The other cast members impress, including Lynn Farleigh who plays the vicar's current wife, an attractive and likeable woman. She is a little put out though when Frank mistakes her young daughter, hooded in a pushchair, for a boy! The direction by Graham Evans is some of the boldest in the programme's history. There is some interesting camerawork and use of high shots, very notably one of Pratt crossing a very busy road to see Alice. When Frank encounters Cobden on the family estate there is jerky camerawork tracking the pair. The unusual direction is not completely successful but unquestionably makes an impression.

There are maybe some question marks about the ending. The conclusion seems a little too predictable and straightforward, depicting an outcome that seems surprisingly overlooked by the main characters. The story suggested that there might have been some more dramatic events or revelations and the actual result feels a little anti-climactic.However these are minor concerns regarding another fine piece of television.

Writer: Michael Chapman   Director: Graham Evans

Cast: Robert Flemyng (Major-General Felcourt); Ray Smith (Percy Firbank); Brian Blessed (Rev. William Pratt); Lynn Farleigh (Valerie Pratt); John Welsh (Cobden Felcourt); Pamela Vezey (Shirley Haines); Charles Rea (Harry Haines); Harriet Craig (Alice); Peter Madden (Stanton); Lala Lloyd (Housekeeper).

PS

  • Kenneth Barrow was originally cast as Peter Palfrey but replaced by Angus Mackay early in production.
  • Eighteen months later Lynn Farleigh and Angus Mackay both starred in one of the best remembered Steptoe And Son stories "And So To Bed" in which Harold bought a water bed. Lynn played Harold's girlfriend and Angus the bed salesman. Peter Madden and Lala Lloyd appeared in previous series of the comedy.
  • Lala Lloyd is credited although she has no dialogue - however her lugubrious expression does have quite an impact on the viewer.
  • Angus also had a small role alongside Brian Blessed in the debut episode of The Sweeney - "Ringer".
  • Frank makes reference in a light-hearted exchange with Palfrey to having an aunt in Tooting who left him a peculiar bequest - a rare reference to his family.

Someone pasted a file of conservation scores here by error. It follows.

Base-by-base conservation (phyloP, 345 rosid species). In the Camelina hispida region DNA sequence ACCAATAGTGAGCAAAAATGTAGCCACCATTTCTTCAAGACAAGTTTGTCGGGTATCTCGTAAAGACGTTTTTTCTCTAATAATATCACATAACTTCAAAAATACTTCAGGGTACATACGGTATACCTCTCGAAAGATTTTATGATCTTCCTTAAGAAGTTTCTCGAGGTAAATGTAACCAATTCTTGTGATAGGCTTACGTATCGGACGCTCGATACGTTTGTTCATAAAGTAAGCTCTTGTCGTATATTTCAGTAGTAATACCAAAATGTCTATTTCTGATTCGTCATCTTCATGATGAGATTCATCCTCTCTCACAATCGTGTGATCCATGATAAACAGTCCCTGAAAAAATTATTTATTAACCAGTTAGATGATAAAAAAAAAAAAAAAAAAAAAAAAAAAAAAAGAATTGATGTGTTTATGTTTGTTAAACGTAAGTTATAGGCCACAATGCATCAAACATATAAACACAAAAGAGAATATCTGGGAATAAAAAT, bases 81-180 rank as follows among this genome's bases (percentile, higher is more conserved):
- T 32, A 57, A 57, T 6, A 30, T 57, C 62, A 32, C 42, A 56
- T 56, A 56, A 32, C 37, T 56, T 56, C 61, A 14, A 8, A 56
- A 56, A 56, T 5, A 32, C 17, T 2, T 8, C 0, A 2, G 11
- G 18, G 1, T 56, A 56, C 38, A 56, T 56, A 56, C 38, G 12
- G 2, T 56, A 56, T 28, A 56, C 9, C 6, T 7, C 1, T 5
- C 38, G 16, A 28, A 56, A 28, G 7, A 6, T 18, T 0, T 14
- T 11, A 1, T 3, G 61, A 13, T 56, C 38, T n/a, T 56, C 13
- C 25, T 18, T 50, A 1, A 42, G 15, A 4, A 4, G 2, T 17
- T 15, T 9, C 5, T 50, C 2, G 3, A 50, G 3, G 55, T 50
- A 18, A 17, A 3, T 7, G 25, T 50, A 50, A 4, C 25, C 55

• At almost fifty three minutes long this may be the longest ever episode.
  • The episode was recorded on 3rd January 1973.

Church warden Major-General Felcourt goes to see Percy Firbank, alarmed by "poison pen" letters he has received about his vicar which accuse of him sexual impropriety. The warden wants to find out the culprit. Percy tells him that a police investigation could "stir up a lot of mud" and suggests a more discreet approach - an enquiry agent.

A solicitor, Peter Palfrey, sees Frank. He tells him about the letters and that he is working on behalf of Felcourt. He explains that prosecution is not on the agenda so Frank's services would be more appropriate. Frank takes the job but is curious as to why such work has come his way. He speaks to Percy for an explanation and gets the impression that the "establishment" are trying to keep things quiet and protect themselves. He goads Percy gently on this matter, and the latter takes his points in quite good spirit.

Frank speaks to Felcourt and discovers that the parish is divided over the vicar, the Reverend Pratt, who is a fairly recent arrival from Doncaster. Those in the old village such as himself are concerned about the vicar's efforts to change things while others, particularly on the new estate, appreciate his new ways and determination to reach out to people. Felcourt has specific concerns over the vicar's wishes to sell a painting donated by his family in order to raise funds for a "Workers in the cause of Christ" group.

Frank goes to the vicar to ask if there is any truth in the allegations. Pratt is angry at the suggestion and believes enquiries will simply blacken his good name. He cannot though stop the investigation. Is the vicar a serial adulterer? Who has been making such biting allegations?